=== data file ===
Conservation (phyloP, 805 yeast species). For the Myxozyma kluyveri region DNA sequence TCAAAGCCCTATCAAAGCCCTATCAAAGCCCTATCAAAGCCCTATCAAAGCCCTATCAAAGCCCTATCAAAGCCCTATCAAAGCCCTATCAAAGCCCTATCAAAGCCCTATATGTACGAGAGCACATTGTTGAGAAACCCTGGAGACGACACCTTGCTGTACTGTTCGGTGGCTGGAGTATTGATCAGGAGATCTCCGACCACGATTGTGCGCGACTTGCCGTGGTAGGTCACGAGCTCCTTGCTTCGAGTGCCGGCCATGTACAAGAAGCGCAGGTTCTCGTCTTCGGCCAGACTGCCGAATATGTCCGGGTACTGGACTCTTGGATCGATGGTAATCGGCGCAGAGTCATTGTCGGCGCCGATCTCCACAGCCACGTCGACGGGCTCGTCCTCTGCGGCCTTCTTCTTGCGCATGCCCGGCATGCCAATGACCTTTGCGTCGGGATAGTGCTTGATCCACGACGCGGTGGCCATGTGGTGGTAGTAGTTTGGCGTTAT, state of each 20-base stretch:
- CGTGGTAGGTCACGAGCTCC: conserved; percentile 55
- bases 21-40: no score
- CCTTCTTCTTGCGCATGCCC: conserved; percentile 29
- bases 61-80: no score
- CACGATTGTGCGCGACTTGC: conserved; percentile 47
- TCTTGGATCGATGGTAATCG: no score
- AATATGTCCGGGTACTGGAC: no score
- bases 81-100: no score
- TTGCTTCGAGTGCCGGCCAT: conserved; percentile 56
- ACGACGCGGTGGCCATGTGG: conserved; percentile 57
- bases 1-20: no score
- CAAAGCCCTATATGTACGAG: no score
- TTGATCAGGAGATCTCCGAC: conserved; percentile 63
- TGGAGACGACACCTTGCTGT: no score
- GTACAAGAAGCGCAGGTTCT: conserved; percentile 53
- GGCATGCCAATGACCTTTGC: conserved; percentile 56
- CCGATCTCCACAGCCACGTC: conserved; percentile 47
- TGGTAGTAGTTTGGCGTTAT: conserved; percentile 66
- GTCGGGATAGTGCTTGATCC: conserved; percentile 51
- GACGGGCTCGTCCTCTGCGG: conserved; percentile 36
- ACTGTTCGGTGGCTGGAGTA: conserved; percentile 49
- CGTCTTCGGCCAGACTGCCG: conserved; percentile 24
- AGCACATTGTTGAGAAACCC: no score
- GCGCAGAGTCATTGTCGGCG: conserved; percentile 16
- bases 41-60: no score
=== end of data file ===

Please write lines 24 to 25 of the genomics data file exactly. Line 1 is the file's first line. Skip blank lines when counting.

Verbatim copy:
- AGCACATTGTTGAGAAACCC: no score
- GCGCAGAGTCATTGTCGGCG: conserved; percentile 16